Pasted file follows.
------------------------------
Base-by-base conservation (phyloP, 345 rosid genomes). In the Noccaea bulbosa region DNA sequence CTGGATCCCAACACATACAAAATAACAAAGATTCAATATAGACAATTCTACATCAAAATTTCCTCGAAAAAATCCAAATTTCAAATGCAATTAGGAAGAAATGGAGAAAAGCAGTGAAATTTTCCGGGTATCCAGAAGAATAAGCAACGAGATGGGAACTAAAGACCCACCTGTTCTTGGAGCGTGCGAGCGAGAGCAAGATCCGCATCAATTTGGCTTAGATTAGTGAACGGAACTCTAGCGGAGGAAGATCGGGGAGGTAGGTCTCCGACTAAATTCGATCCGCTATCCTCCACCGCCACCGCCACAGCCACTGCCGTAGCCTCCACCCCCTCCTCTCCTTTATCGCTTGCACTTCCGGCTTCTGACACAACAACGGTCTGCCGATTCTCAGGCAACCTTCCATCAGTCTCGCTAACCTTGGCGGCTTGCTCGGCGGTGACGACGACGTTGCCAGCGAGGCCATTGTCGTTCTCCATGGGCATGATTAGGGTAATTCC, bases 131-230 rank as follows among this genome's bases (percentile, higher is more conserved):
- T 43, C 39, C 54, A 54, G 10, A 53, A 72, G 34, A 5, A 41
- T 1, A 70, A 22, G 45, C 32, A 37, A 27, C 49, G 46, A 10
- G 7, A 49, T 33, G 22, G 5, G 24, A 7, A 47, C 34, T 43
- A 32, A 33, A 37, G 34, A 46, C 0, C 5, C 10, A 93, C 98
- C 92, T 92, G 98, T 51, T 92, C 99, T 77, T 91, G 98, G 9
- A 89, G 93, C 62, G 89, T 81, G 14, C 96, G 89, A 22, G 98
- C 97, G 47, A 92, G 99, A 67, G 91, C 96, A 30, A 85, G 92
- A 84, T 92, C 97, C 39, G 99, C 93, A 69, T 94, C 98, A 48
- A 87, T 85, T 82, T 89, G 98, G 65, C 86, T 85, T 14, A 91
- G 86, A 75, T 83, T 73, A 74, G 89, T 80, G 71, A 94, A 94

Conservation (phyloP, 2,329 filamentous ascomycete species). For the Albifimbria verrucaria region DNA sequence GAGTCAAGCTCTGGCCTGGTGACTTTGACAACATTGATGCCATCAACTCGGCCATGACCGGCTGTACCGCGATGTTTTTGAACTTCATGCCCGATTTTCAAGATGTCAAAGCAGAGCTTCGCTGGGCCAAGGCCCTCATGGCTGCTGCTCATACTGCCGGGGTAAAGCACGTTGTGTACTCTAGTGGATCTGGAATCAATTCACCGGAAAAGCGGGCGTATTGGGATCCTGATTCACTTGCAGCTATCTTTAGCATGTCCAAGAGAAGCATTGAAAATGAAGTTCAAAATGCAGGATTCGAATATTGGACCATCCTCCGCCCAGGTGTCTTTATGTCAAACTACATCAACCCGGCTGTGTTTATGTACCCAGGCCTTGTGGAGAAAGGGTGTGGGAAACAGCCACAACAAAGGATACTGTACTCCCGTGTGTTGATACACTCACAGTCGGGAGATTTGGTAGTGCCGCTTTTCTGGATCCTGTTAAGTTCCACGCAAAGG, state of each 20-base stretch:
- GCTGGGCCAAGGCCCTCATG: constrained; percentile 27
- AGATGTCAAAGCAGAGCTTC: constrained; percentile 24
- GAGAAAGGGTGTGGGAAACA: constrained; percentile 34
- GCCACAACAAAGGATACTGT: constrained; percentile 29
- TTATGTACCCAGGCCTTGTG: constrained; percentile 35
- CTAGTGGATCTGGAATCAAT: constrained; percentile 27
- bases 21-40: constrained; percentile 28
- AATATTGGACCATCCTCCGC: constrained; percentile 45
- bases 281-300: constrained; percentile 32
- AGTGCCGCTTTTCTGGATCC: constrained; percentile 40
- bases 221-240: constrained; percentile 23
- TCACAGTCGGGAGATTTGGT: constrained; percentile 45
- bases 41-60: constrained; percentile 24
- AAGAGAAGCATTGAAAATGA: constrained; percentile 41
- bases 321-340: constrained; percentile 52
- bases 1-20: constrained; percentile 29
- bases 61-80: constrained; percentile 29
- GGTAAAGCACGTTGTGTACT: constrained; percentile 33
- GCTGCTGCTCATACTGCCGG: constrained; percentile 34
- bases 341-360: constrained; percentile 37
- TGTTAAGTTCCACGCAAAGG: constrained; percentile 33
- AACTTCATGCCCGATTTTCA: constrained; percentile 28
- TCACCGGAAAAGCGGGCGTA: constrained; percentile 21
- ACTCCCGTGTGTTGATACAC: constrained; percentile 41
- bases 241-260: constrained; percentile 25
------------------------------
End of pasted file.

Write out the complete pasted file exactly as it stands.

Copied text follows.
Base-by-base conservation (phyloP, 345 rosid genomes). In the Noccaea bulbosa region DNA sequence CTGGATCCCAACACATACAAAATAACAAAGATTCAATATAGACAATTCTACATCAAAATTTCCTCGAAAAAATCCAAATTTCAAATGCAATTAGGAAGAAATGGAGAAAAGCAGTGAAATTTTCCGGGTATCCAGAAGAATAAGCAACGAGATGGGAACTAAAGACCCACCTGTTCTTGGAGCGTGCGAGCGAGAGCAAGATCCGCATCAATTTGGCTTAGATTAGTGAACGGAACTCTAGCGGAGGAAGATCGGGGAGGTAGGTCTCCGACTAAATTCGATCCGCTATCCTCCACCGCCACCGCCACAGCCACTGCCGTAGCCTCCACCCCCTCCTCTCCTTTATCGCTTGCACTTCCGGCTTCTGACACAACAACGGTCTGCCGATTCTCAGGCAACCTTCCATCAGTCTCGCTAACCTTGGCGGCTTGCTCGGCGGTGACGACGACGTTGCCAGCGAGGCCATTGTCGTTCTCCATGGGCATGATTAGGGTAATTCC, bases 131-230 rank as follows among this genome's bases (percentile, higher is more conserved):
- T 43, C 39, C 54, A 54, G 10, A 53, A 72, G 34, A 5, A 41
- T 1, A 70, A 22, G 45, C 32, A 37, A 27, C 49, G 46, A 10
- G 7, A 49, T 33, G 22, G 5, G 24, A 7, A 47, C 34, T 43
- A 32, A 33, A 37, G 34, A 46, C 0, C 5, C 10, A 93, C 98
- C 92, T 92, G 98, T 51, T 92, C 99, T 77, T 91, G 98, G 9
- A 89, G 93, C 62, G 89, T 81, G 14, C 96, G 89, A 22, G 98
- C 97, G 47, A 92, G 99, A 67, G 91, C 96, A 30, A 85, G 92
- A 84, T 92, C 97, C 39, G 99, C 93, A 69, T 94, C 98, A 48
- A 87, T 85, T 82, T 89, G 98, G 65, C 86, T 85, T 14, A 91
- G 86, A 75, T 83, T 73, A 74, G 89, T 80, G 71, A 94, A 94

Conservation (phyloP, 2,329 filamentous ascomycete species). For the Albifimbria verrucaria region DNA sequence GAGTCAAGCTCTGGCCTGGTGACTTTGACAACATTGATGCCATCAACTCGGCCATGACCGGCTGTACCGCGATGTTTTTGAACTTCATGCCCGATTTTCAAGATGTCAAAGCAGAGCTTCGCTGGGCCAAGGCCCTCATGGCTGCTGCTCATACTGCCGGGGTAAAGCACGTTGTGTACTCTAGTGGATCTGGAATCAATTCACCGGAAAAGCGGGCGTATTGGGATCCTGATTCACTTGCAGCTATCTTTAGCATGTCCAAGAGAAGCATTGAAAATGAAGTTCAAAATGCAGGATTCGAATATTGGACCATCCTCCGCCCAGGTGTCTTTATGTCAAACTACATCAACCCGGCTGTGTTTATGTACCCAGGCCTTGTGGAGAAAGGGTGTGGGAAACAGCCACAACAAAGGATACTGTACTCCCGTGTGTTGATACACTCACAGTCGGGAGATTTGGTAGTGCCGCTTTTCTGGATCCTGTTAAGTTCCACGCAAAGG, state of each 20-base stretch:
- GCTGGGCCAAGGCCCTCATG: constrained; percentile 27
- AGATGTCAAAGCAGAGCTTC: constrained; percentile 24
- GAGAAAGGGTGTGGGAAACA: constrained; percentile 34
- GCCACAACAAAGGATACTGT: constrained; percentile 29
- TTATGTACCCAGGCCTTGTG: constrained; percentile 35
- CTAGTGGATCTGGAATCAAT: constrained; percentile 27
- bases 21-40: constrained; percentile 28
- AATATTGGACCATCCTCCGC: constrained; percentile 45
- bases 281-300: constrained; percentile 32
- AGTGCCGCTTTTCTGGATCC: constrained; percentile 40
- bases 221-240: constrained; percentile 23
- TCACAGTCGGGAGATTTGGT: constrained; percentile 45
- bases 41-60: constrained; percentile 24
- AAGAGAAGCATTGAAAATGA: constrained; percentile 41
- bases 321-340: constrained; percentile 52
- bases 1-20: constrained; percentile 29
- bases 61-80: constrained; percentile 29
- GGTAAAGCACGTTGTGTACT: constrained; percentile 33
- GCTGCTGCTCATACTGCCGG: constrained; percentile 34
- bases 341-360: constrained; percentile 37
- TGTTAAGTTCCACGCAAAGG: constrained; percentile 33
- AACTTCATGCCCGATTTTCA: constrained; percentile 28
- TCACCGGAAAAGCGGGCGTA: constrained; percentile 21
- ACTCCCGTGTGTTGATACAC: constrained; percentile 41
- bases 241-260: constrained; percentile 25